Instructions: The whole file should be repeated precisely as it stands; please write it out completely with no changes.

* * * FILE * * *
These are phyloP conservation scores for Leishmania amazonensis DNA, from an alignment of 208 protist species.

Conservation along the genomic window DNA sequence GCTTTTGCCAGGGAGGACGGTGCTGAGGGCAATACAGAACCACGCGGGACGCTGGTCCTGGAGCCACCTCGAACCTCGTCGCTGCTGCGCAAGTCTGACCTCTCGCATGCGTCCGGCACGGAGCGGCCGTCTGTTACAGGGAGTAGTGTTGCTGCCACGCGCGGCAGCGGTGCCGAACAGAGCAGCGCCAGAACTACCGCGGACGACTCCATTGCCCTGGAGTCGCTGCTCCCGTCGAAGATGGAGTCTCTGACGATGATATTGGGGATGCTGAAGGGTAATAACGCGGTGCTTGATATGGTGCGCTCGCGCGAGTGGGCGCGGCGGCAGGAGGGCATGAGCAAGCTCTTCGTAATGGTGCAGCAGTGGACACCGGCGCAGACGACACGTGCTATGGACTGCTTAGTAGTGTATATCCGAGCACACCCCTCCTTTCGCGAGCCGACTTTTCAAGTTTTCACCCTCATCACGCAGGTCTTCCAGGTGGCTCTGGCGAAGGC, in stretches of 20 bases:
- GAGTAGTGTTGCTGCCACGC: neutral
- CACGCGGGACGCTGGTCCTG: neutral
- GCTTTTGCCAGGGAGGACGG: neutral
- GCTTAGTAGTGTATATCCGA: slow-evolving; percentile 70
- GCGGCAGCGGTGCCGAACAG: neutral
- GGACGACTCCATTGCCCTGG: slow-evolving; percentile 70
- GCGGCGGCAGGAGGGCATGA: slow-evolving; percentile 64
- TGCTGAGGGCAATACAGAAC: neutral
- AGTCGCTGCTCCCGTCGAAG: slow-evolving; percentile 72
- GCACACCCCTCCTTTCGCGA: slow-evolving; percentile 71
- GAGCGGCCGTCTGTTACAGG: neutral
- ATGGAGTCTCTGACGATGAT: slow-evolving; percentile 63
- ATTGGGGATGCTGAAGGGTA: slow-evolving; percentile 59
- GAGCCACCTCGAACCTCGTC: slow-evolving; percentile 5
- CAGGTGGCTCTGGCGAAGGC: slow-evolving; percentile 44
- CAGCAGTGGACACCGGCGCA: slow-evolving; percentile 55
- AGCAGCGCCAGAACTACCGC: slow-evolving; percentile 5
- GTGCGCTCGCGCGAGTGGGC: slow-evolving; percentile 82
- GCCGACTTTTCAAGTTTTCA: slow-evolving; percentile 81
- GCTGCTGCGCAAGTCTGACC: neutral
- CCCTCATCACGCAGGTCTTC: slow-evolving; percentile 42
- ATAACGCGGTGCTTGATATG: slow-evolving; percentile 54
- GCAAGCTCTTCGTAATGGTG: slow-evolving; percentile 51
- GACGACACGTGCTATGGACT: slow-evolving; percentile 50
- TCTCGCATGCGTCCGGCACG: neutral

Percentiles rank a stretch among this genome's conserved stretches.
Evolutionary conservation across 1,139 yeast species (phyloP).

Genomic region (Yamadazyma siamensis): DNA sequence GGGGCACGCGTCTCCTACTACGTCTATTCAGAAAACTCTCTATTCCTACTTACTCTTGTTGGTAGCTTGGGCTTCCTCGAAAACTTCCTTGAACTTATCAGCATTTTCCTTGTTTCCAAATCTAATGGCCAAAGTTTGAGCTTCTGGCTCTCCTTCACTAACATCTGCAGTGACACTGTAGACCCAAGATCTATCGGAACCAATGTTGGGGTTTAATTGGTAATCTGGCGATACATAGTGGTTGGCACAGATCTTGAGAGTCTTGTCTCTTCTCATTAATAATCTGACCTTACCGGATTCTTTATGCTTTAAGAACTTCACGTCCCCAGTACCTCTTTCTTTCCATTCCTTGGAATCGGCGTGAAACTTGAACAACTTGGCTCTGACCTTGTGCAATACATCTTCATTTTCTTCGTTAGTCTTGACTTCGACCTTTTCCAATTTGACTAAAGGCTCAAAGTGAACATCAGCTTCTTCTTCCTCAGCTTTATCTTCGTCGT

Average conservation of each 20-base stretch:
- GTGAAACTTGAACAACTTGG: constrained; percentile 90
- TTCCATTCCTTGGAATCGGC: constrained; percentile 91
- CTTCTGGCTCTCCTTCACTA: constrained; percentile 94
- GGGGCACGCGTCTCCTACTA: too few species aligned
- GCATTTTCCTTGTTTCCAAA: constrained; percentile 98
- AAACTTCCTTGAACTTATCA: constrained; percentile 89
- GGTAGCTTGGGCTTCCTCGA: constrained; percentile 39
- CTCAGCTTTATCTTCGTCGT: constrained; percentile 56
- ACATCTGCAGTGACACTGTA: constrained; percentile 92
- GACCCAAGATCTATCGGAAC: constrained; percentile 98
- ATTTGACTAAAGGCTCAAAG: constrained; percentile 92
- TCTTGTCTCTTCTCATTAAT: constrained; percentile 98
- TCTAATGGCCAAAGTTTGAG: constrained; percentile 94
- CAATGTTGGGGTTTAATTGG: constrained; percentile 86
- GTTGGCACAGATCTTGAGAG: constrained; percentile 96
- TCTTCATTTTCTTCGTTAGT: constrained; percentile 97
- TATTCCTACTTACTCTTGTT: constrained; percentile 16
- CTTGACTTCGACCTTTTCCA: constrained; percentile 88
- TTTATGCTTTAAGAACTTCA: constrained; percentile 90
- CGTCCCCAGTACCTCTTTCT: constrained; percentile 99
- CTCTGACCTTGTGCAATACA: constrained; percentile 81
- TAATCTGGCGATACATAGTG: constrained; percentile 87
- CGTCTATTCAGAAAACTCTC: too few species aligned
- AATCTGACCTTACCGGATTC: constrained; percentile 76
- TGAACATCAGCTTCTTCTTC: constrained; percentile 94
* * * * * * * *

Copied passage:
These are phyloP conservation scores for Leishmania amazonensis DNA, from an alignment of 208 protist species.

Conservation along the genomic window DNA sequence GCTTTTGCCAGGGAGGACGGTGCTGAGGGCAATACAGAACCACGCGGGACGCTGGTCCTGGAGCCACCTCGAACCTCGTCGCTGCTGCGCAAGTCTGACCTCTCGCATGCGTCCGGCACGGAGCGGCCGTCTGTTACAGGGAGTAGTGTTGCTGCCACGCGCGGCAGCGGTGCCGAACAGAGCAGCGCCAGAACTACCGCGGACGACTCCATTGCCCTGGAGTCGCTGCTCCCGTCGAAGATGGAGTCTCTGACGATGATATTGGGGATGCTGAAGGGTAATAACGCGGTGCTTGATATGGTGCGCTCGCGCGAGTGGGCGCGGCGGCAGGAGGGCATGAGCAAGCTCTTCGTAATGGTGCAGCAGTGGACACCGGCGCAGACGACACGTGCTATGGACTGCTTAGTAGTGTATATCCGAGCACACCCCTCCTTTCGCGAGCCGACTTTTCAAGTTTTCACCCTCATCACGCAGGTCTTCCAGGTGGCTCTGGCGAAGGC, in stretches of 20 bases:
- GAGTAGTGTTGCTGCCACGC: neutral
- CACGCGGGACGCTGGTCCTG: neutral
- GCTTTTGCCAGGGAGGACGG: neutral
- GCTTAGTAGTGTATATCCGA: slow-evolving; percentile 70
- GCGGCAGCGGTGCCGAACAG: neutral
- GGACGACTCCATTGCCCTGG: slow-evolving; percentile 70
- GCGGCGGCAGGAGGGCATGA: slow-evolving; percentile 64
- TGCTGAGGGCAATACAGAAC: neutral
- AGTCGCTGCTCCCGTCGAAG: slow-evolving; percentile 72
- GCACACCCCTCCTTTCGCGA: slow-evolving; percentile 71
- GAGCGGCCGTCTGTTACAGG: neutral
- ATGGAGTCTCTGACGATGAT: slow-evolving; percentile 63
- ATTGGGGATGCTGAAGGGTA: slow-evolving; percentile 59
- GAGCCACCTCGAACCTCGTC: slow-evolving; percentile 5
- CAGGTGGCTCTGGCGAAGGC: slow-evolving; percentile 44
- CAGCAGTGGACACCGGCGCA: slow-evolving; percentile 55
- AGCAGCGCCAGAACTACCGC: slow-evolving; percentile 5
- GTGCGCTCGCGCGAGTGGGC: slow-evolving; percentile 82
- GCCGACTTTTCAAGTTTTCA: slow-evolving; percentile 81
- GCTGCTGCGCAAGTCTGACC: neutral
- CCCTCATCACGCAGGTCTTC: slow-evolving; percentile 42
- ATAACGCGGTGCTTGATATG: slow-evolving; percentile 54
- GCAAGCTCTTCGTAATGGTG: slow-evolving; percentile 51
- GACGACACGTGCTATGGACT: slow-evolving; percentile 50
- TCTCGCATGCGTCCGGCACG: neutral

Percentiles rank a stretch among this genome's conserved stretches.
Evolutionary conservation across 1,139 yeast species (phyloP).

Genomic region (Yamadazyma siamensis): DNA sequence GGGGCACGCGTCTCCTACTACGTCTATTCAGAAAACTCTCTATTCCTACTTACTCTTGTTGGTAGCTTGGGCTTCCTCGAAAACTTCCTTGAACTTATCAGCATTTTCCTTGTTTCCAAATCTAATGGCCAAAGTTTGAGCTTCTGGCTCTCCTTCACTAACATCTGCAGTGACACTGTAGACCCAAGATCTATCGGAACCAATGTTGGGGTTTAATTGGTAATCTGGCGATACATAGTGGTTGGCACAGATCTTGAGAGTCTTGTCTCTTCTCATTAATAATCTGACCTTACCGGATTCTTTATGCTTTAAGAACTTCACGTCCCCAGTACCTCTTTCTTTCCATTCCTTGGAATCGGCGTGAAACTTGAACAACTTGGCTCTGACCTTGTGCAATACATCTTCATTTTCTTCGTTAGTCTTGACTTCGACCTTTTCCAATTTGACTAAAGGCTCAAAGTGAACATCAGCTTCTTCTTCCTCAGCTTTATCTTCGTCGT

Average conservation of each 20-base stretch:
- GTGAAACTTGAACAACTTGG: constrained; percentile 90
- TTCCATTCCTTGGAATCGGC: constrained; percentile 91
- CTTCTGGCTCTCCTTCACTA: constrained; percentile 94
- GGGGCACGCGTCTCCTACTA: too few species aligned
- GCATTTTCCTTGTTTCCAAA: constrained; percentile 98
- AAACTTCCTTGAACTTATCA: constrained; percentile 89
- GGTAGCTTGGGCTTCCTCGA: constrained; percentile 39
- CTCAGCTTTATCTTCGTCGT: constrained; percentile 56
- ACATCTGCAGTGACACTGTA: constrained; percentile 92
- GACCCAAGATCTATCGGAAC: constrained; percentile 98
- ATTTGACTAAAGGCTCAAAG: constrained; percentile 92
- TCTTGTCTCTTCTCATTAAT: constrained; percentile 98
- TCTAATGGCCAAAGTTTGAG: constrained; percentile 94
- CAATGTTGGGGTTTAATTGG: constrained; percentile 86
- GTTGGCACAGATCTTGAGAG: constrained; percentile 96
- TCTTCATTTTCTTCGTTAGT: constrained; percentile 97
- TATTCCTACTTACTCTTGTT: constrained; percentile 16
- CTTGACTTCGACCTTTTCCA: constrained; percentile 88
- TTTATGCTTTAAGAACTTCA: constrained; percentile 90
- CGTCCCCAGTACCTCTTTCT: constrained; percentile 99
- CTCTGACCTTGTGCAATACA: constrained; percentile 81
- TAATCTGGCGATACATAGTG: constrained; percentile 87
- CGTCTATTCAGAAAACTCTC: too few species aligned
- AATCTGACCTTACCGGATTC: constrained; percentile 76
- TGAACATCAGCTTCTTCTTC: constrained; percentile 94